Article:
Is ‘Let’ Really Not Hoisted?

Zeeshan Shamsuddeen
Jul 20 · 3 min read

When learning JavaScript, the first thing we hear about JS variables is that var is hoisted, whereas let and const are not hoisted.

But is that really true? Technically NO.

Myth #1

Hoisting: JS engine physically places the variables at the top of the code during execution.

As per MDN: Conceptually, for example, a strict definition of hoisting suggests that variable and function declarations are physically moved to the top of your code, but this is not in fact what happens. Instead, the variable and function declarations are put into memory during the compile phase, but stay exactly where you typed them in your code.

Myth #2

var variables are hoisted. let and const are not.

Technically, all JS variables are hoisted. Where let and cost differs from var in the hoisting process is in the initialization part.

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Why do we get ReferenceError when accessing 'let' variables before its declaration? 🤔

Variable Lifecycle

Pre-inform: A JavaScript engine interprets your code in two separate phases. Compilation phase and the Execution phase. Yes. You heard it right. JS does undergo compilation.

Moving on, a JS variable technically has 3 phases.

  1. Declaration phase: Variable is registered to the scope.
  2. Initialization phase: Variable is initialized with undefined.
  3. Assignment phase: Variable is assigned a value.
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Pic courtesy: www.dmitripavlutin.com

Note: Please don't confuse the Declaration phase and Variable declaration: Declaration phase is done by the JS compiler and variable declaration is the explicit code written by the user ie. var foo;

Lifecycle of var

  1. Declaration phase: Compile-time.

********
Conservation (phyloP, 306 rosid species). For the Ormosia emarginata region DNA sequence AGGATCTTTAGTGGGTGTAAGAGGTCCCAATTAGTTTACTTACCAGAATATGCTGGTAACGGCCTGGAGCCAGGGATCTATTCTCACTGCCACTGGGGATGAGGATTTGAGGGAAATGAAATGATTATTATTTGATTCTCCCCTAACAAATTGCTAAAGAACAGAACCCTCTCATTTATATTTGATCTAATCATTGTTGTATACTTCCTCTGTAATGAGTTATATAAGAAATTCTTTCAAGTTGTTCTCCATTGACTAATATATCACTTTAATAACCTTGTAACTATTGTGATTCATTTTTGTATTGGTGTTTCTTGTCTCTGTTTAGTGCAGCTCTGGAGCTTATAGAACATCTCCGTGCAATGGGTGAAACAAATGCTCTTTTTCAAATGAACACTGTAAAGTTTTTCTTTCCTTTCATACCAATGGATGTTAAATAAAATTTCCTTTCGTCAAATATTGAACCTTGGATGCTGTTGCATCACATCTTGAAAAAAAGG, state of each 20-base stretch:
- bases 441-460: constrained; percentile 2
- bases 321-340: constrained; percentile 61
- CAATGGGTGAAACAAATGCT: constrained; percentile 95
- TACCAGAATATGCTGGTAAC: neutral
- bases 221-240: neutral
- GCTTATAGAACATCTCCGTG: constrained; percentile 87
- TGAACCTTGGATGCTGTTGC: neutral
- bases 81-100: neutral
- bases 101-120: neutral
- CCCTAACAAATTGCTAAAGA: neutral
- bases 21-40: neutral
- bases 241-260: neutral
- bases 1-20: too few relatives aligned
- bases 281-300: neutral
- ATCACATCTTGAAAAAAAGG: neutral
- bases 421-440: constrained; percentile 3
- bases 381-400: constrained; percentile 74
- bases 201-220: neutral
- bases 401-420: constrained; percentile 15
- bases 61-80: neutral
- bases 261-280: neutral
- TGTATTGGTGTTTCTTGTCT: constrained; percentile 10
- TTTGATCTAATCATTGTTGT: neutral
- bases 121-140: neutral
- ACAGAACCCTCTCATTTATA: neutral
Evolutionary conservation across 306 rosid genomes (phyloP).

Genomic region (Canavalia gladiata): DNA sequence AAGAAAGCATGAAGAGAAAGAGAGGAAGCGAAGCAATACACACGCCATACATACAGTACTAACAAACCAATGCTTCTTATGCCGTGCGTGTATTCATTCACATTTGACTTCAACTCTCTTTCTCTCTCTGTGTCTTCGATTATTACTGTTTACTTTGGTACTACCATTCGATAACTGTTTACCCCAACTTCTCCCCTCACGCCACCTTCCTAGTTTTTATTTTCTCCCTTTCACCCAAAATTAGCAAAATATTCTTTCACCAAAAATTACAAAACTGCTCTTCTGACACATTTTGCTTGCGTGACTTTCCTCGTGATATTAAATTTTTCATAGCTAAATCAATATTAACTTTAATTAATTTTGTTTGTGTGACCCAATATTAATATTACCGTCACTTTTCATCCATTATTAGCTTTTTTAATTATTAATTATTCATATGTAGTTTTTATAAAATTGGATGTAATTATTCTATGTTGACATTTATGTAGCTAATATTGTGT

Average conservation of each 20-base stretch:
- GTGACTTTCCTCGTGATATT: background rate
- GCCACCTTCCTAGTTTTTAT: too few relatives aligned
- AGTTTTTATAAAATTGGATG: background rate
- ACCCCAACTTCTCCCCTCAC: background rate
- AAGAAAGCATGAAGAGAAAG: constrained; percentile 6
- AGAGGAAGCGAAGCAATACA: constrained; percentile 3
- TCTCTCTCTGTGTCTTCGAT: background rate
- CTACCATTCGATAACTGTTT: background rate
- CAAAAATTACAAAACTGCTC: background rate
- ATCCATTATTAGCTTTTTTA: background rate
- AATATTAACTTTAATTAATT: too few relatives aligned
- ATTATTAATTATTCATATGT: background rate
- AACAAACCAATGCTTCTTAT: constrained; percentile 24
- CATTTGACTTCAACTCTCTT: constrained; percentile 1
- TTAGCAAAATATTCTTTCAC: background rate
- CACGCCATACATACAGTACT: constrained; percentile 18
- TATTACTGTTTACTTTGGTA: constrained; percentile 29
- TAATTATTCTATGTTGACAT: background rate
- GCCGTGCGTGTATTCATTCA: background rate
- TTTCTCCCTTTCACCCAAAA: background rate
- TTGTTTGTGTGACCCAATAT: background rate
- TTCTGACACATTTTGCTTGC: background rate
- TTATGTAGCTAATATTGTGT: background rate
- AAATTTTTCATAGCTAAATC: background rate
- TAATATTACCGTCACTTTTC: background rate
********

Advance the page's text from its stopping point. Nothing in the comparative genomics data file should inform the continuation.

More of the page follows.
2. Initialization phase: Compile-time.
  3. Assignment phase: Execution-time.

For var, the Initialization phase is executed right away after the Declaration phase. And they both are done during compilation.

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Pic courtesy: www.dmitripavlutin.com

Comparing this example with the phase diagram,

  1. Declaration phase + Initialization phase: foo is added to the scope and automatically assigned undefined as its value during compilation.
  2. Execution starts.
  3. JS checks for foo in the scope and finds its value as undefined.
  4. Assignment phase: foo is assigned a value of 2.

Lifecycle of let

  1. Declaration phase: Compile-time.
  2. Initialization phase: Execution-time.
  3. Assignment phase: Execution-time.

For let, the Declaration phase is done during compilation. But unlike var, the Initialization phase is not done right after the declaration phase but during the execution time.

At the start of the execution phase, the let variables are declared, but not initialized. These variables are initialized only when the JS engine reaches the let keyword.

Until then, the variable is said to be in the Temporal Dead Zone.

Getting or Setting uninitialized variables that are in the TDZ will result in ReferenceError.

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Pic courtesy: www.dmitripavlutin.com

Comparing this example with the phase diagram,

  1. Declaration phase: foo is added to the scope during compilation.
  2. Execution starts. Foo is not initialized at this time and does not have any value, not even undefined. Accessing foo at this point gives ReferenceError.
  3. Initialization phase: When the JS engine encounters the let keyword, foo is assigned undefined.
  4. Assignment phase: foo is assigned a value of 2.

In fact, couple of other statements also behave similarly to let. Eg:const, class

TL;DR

  1. Technically, var, let and const are hoisted.
  2. var is declared and initialized during hoisting.
  3. let and const are only declared during hoisting, not initialized. Accessing uninitialized variables result in ReferenceError.
  4. Preferlet over var, wherever possible to avoid the confusion arising due to hoisting.
  5. Prefer const over let, wherever possible to have strict control over the variables which should not be modified.

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